Before film adaptations of the works of Bohumil Hrabal became the domain of director Jiří Menzel, the legendary author inspired other members of the Czechoslovak New Wave. Perličky na dně (Pearls at the Bottom, 1965), is just one such example – an anthology in which five freshmen directors convincingly demonstrated their capabilities. Alongside Jiří Menzel, Jan Němec, Evald Schorm, Věra Chytilová and Jaromil Jireš, director Ivan Passer also made his own similarly-oriented short film, namely the Hrabal adaptation Fádní odpoledne (A Dull Afternoon, 1964), released in cinemas independently. One other similar project, which also failed to make it into 1965’s film anthology, is the half-hour Hrabal etude Sběrné surovosti (Cruelties of Life) filmed by the then rookie director Juraj Herz. The director had the opportunity of working with Hrabal to adapt the screenplay for this project. The story Baron Prášil (Baron Műnchausen, 1961) from the Pearls at the Bottom collection is transformed on screen into an unconventional, raw, surrealistic study, with its humorously morbid traits serving as a precursor to Herz’s future horror-themed films. The bizarre story takes place in a paper collection facility, dominated by its quirky paper buyer Hanťa. This talkative man serves as both the witness and initiator of countless humorous, embarrassing and even moving events. The loud chatterbox and his endless made-up stories are becoming an annoyance to his boss, the head of the collection facility, the refined Mr. Bohoušek. Hanťa’ has no compunction in liquidating some unwanted statues from a nearby church. Fortunately, his eccentricity doesn’t go so far as to want to add young rascal Pepíček to the paper press. In the spirit of New Wave experimentation, director Herz casts this film with non-actors. The performances of Václav Halama as Hanťa, and František Ketzek as the “comrade boss” help give the film a sense of realism. Hrabal’s Hanťa character would appear again in the nostalgic tragicomedy Příliš hlučná samota (Too Loud a Solitude, 1995) from director Věra Caisová. In the sleek co-production, the character is played by popular French actor Philippe Noiret.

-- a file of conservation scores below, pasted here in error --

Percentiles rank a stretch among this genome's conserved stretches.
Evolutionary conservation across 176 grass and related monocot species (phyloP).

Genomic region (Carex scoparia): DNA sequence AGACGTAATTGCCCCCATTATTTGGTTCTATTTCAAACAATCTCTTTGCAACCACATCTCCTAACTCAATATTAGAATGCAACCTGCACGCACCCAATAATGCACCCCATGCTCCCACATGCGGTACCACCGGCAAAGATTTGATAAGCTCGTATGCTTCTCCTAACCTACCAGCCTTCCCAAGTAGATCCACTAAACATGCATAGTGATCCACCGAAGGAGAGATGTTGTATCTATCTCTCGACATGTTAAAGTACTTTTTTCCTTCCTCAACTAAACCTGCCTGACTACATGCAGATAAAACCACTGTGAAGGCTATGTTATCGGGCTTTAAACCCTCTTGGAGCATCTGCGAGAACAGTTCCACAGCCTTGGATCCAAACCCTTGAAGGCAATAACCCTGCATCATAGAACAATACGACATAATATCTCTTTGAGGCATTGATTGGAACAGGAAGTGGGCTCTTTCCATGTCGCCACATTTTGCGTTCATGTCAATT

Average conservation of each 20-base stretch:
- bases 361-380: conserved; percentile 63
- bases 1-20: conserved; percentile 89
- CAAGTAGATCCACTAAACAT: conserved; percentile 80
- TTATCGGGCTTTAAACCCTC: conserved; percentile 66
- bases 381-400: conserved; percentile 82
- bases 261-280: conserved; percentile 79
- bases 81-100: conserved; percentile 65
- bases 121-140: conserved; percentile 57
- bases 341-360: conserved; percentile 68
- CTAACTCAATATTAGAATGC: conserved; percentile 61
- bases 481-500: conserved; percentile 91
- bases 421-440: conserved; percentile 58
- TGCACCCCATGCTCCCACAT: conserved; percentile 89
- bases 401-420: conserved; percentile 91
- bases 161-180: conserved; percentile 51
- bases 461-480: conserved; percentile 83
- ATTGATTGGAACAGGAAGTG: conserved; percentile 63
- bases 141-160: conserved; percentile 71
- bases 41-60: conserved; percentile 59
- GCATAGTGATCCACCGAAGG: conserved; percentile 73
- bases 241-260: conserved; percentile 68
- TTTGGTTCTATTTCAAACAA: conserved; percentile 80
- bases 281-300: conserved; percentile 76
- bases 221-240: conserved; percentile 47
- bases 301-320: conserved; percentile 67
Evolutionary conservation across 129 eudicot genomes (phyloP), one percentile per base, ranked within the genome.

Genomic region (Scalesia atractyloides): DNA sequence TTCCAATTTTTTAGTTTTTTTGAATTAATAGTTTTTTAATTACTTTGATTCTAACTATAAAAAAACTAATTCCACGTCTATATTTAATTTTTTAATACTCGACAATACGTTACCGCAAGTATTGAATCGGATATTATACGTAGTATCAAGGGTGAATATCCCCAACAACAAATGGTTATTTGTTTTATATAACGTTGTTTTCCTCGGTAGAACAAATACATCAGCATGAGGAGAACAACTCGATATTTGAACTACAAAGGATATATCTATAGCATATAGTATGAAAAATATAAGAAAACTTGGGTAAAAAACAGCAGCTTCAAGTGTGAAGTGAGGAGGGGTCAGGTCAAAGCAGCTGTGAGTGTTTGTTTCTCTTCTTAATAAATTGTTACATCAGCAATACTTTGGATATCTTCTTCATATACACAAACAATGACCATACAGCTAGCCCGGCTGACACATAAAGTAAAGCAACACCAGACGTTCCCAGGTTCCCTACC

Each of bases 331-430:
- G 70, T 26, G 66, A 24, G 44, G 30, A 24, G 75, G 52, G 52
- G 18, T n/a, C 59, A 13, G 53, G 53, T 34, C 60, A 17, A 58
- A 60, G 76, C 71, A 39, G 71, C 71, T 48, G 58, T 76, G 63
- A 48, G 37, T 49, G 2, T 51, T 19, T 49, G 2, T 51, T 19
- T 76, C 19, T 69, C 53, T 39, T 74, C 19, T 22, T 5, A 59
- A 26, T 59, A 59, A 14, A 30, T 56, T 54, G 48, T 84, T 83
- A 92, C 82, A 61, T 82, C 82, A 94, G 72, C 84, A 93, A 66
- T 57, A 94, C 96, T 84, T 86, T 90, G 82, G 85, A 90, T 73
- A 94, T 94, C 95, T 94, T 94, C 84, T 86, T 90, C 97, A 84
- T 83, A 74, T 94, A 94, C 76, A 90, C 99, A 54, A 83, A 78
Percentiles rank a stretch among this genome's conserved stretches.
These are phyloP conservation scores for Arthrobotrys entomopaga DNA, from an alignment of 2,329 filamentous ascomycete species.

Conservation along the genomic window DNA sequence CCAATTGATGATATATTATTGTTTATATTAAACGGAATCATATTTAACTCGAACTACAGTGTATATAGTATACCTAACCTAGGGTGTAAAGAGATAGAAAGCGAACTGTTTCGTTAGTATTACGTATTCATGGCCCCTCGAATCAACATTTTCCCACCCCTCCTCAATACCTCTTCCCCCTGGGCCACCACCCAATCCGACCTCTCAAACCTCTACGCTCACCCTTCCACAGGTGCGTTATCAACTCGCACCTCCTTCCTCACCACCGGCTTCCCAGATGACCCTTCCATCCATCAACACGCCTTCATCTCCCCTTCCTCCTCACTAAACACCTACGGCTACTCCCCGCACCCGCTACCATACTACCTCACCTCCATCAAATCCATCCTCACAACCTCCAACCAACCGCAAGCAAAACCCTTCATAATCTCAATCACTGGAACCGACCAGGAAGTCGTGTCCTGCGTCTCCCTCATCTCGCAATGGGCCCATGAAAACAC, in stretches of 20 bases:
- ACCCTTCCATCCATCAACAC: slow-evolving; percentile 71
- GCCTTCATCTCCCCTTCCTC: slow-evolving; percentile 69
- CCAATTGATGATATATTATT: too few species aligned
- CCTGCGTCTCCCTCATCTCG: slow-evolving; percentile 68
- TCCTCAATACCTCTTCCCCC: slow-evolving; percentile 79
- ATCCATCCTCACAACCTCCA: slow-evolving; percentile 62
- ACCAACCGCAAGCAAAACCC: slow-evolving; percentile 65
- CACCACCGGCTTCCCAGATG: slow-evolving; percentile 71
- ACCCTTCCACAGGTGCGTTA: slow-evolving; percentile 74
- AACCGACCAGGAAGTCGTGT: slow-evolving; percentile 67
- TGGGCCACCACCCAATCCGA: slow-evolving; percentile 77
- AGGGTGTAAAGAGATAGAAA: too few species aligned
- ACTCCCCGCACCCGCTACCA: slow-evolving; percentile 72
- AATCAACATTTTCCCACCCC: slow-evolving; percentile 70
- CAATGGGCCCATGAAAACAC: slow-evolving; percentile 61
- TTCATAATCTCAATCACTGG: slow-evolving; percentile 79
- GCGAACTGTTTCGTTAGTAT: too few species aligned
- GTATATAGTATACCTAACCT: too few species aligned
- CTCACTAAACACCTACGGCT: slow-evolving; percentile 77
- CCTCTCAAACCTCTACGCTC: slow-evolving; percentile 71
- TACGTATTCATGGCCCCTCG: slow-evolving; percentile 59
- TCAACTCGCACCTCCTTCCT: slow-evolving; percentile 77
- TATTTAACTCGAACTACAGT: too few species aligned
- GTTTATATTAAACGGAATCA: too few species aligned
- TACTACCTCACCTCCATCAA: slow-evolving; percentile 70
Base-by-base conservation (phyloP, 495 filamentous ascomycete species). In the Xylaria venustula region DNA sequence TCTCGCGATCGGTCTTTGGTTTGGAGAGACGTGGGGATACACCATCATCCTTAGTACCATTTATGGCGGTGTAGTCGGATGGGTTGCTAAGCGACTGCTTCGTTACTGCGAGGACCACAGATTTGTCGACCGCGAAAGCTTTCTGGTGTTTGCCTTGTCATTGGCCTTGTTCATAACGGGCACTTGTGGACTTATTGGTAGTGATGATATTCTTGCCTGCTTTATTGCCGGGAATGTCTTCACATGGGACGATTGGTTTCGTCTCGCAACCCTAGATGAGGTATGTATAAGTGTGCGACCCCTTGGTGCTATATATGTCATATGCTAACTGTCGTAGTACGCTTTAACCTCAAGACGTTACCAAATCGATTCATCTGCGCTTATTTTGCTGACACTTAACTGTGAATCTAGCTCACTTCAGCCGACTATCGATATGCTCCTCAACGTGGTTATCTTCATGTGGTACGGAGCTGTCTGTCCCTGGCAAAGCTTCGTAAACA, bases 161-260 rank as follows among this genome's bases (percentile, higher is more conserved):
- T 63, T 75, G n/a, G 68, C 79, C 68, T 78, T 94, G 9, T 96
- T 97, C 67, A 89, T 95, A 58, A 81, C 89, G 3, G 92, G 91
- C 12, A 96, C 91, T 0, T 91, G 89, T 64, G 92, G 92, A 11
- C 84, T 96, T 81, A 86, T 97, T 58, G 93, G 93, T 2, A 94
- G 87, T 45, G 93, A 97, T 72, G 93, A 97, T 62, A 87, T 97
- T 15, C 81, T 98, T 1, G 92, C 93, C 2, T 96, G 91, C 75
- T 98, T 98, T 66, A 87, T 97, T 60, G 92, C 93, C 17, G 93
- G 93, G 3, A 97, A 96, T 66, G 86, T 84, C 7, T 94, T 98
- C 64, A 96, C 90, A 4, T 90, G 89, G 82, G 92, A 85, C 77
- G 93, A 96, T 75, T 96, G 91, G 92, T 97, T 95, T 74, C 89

Hanťa, the peculiar and noisy employee of a scrap-yard, likes spreading various made-up stories around his neighbourhood. In an environment in which previously recognized values are no longer worth a penny, however, absurd situations arise even without his fictions. Hanťa's friend, the verger of St Tadeáš's Church, takes down the thank you messages written by parishioners and screws them up in a different place. The head of the scrap-yard, the refined Mr Bohoušek - complains that Hanťa has once again been spreading tales about him. People come to dump old paper. Little Pepíček has put his mother's accounts, on which she has worked for two days, into the scrap. The hysterical woman alternately slaps her son and scrabbles through the huge mound of paper. An old woman is furious when they offer her just one crown for love letters from her youth. The verger sends Bohoušek discarded carved wooden statues of the saints. Hanťa persuades him first to cut them into small pieces. Bohoušek is courting the frail Miss Hermínka. Hanťa gets a bawling out from a fat elderly barwoman because he has been telling people she is pregnant. But in return for several old romantic novels the woman forgives him. Little Pepíček has got lost, and Hanťa nearly puts him through the crusher with the old paper. Evening is falling, Hanťa is showering, Bohoušek is piecing together the parts of the statues...
maminka kluka Pepíčka
veterinář na kontrole koček
Bohumil Hrabal (Baron Prášil – povídka ze sbírky Perlička na dně)
Cruelties of Life / The Junk Shop